Last week the assignments in Daily Themes required students to consider diction, to write without what Ezra Pound called "emotional slither," to write a theme using all the connotations of a chosen word (I saw good ones on "light" and "strike" and "run"), to write a theme in which each sentence included a word the writer had never used before (one or two themes used words I had never seen before), to describe the same scene with two different registers of discourse (the assignment that met with the best results overall), and to write a theme about a slang term ("totes," "fugly," and "Altzheimer" were some of the new terms I learned about).
Prof. Deresiewicz's lecture began with this quotation from Clive James' Cultural Amnesia: "If we had never heard anyone else, we would not sound more like ourselves, we would sound like Kaspar Hauser the savage infant, on the day he was rescued from solitude. In the matter of style, freedom lies in all the ways we have been a prisoner of someone else's example. He might only have been a school bus conductor with a gift for sardonic verbal abuse. She might only have been the woman who stamped your card at the lending library. But they gave you the gift that comes next after the gift of speech: the gift to give it shape."
I don't know about learning style from such ephemeral contacts as James imagines. But I do know that I was certainly marked by my father's ability to kid, to say things for comic effect, and by my older brother's penchant for verbal epithets and nicknames, often derogatory. In fact, his ability to name things was valued highly and was something that all his younger siblings emulated to some extent. We could say he originated the practice because he was the first of us, but it seems just as likely that the skill we all showed for such things is one that for some reason is endemic to the family. Something in the genes I guess. I might go so far as to say that "the genes" for that particular gift of language come from the Irish grandmother of my mother that none of us ever saw. And who knows, maybe I owe something to her for finding -- as I said yesterday -- so much fascination in the works of JJ.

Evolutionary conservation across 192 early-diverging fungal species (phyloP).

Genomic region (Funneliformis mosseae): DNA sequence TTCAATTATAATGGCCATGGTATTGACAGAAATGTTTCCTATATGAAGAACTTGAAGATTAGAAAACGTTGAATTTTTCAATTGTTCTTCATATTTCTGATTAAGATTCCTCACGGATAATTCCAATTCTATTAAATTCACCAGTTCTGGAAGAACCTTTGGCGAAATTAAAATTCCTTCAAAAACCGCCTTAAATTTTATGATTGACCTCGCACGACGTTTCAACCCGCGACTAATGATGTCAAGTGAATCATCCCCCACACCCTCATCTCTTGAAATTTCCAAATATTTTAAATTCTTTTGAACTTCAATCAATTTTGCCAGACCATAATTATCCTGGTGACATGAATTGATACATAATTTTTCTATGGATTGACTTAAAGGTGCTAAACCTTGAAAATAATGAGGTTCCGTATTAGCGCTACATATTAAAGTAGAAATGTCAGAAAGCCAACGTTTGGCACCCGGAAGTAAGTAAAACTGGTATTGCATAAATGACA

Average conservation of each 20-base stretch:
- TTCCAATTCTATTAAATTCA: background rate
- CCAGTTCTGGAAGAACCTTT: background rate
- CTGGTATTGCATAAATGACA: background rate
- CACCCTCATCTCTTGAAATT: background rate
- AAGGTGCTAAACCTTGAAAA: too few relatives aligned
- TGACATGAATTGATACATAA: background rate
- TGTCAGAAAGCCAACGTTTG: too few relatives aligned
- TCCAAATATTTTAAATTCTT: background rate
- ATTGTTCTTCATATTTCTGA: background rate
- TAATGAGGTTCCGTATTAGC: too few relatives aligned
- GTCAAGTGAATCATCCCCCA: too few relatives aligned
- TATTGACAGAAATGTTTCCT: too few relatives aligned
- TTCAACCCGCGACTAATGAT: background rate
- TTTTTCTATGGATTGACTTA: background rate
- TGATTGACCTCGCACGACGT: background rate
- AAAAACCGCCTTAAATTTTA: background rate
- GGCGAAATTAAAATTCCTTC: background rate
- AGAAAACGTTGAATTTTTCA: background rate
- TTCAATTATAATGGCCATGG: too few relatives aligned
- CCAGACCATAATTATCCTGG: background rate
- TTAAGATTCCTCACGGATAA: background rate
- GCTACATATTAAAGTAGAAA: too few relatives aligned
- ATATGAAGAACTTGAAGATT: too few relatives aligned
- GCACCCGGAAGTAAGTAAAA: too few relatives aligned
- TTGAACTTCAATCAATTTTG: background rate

But I do like James' idea that our language is never our own, not only in the obvious sense that someone has already used every word we've used, but also in the sense that some sort of model exists for what we try to do with the words we use. I think this is so in our daily speech, in speech-making and lecturing and teaching, and certainly in anything we write. The more literary our writing becomes, the more it owes to the literary effects that have left a mark on us.
In the class, it's an interesting week to see how students work with connotations of words, and if they succeed in not sounding like themselves -- an outcome that can be good in breaking bad habits (e.g., trying always to sound like 19th century ideals of elegant prose), but also in demonstrating, as I said to some students, a range -- as though they were singers and we had to see how high or low they could go and still stay in tune.
The assignments also make me reflect on how much poetry, as the supreme use of language, is almost wholly a matter of diction (and rhythm, of course). One or two themes managed to sound like prose poetry to me, and that's high praise indeed -- for the control of diction so that its effects become, in part, the point of the piece is to move to a level of writing where how things are said takes on a life of its own in the ear and in the mind. Something that fiction achieves too seldom, for me.
I start to spin the tale / You complain of my diction
You give me friction / But I dig friction
-- Tom Verlaine, "Friction" (1977)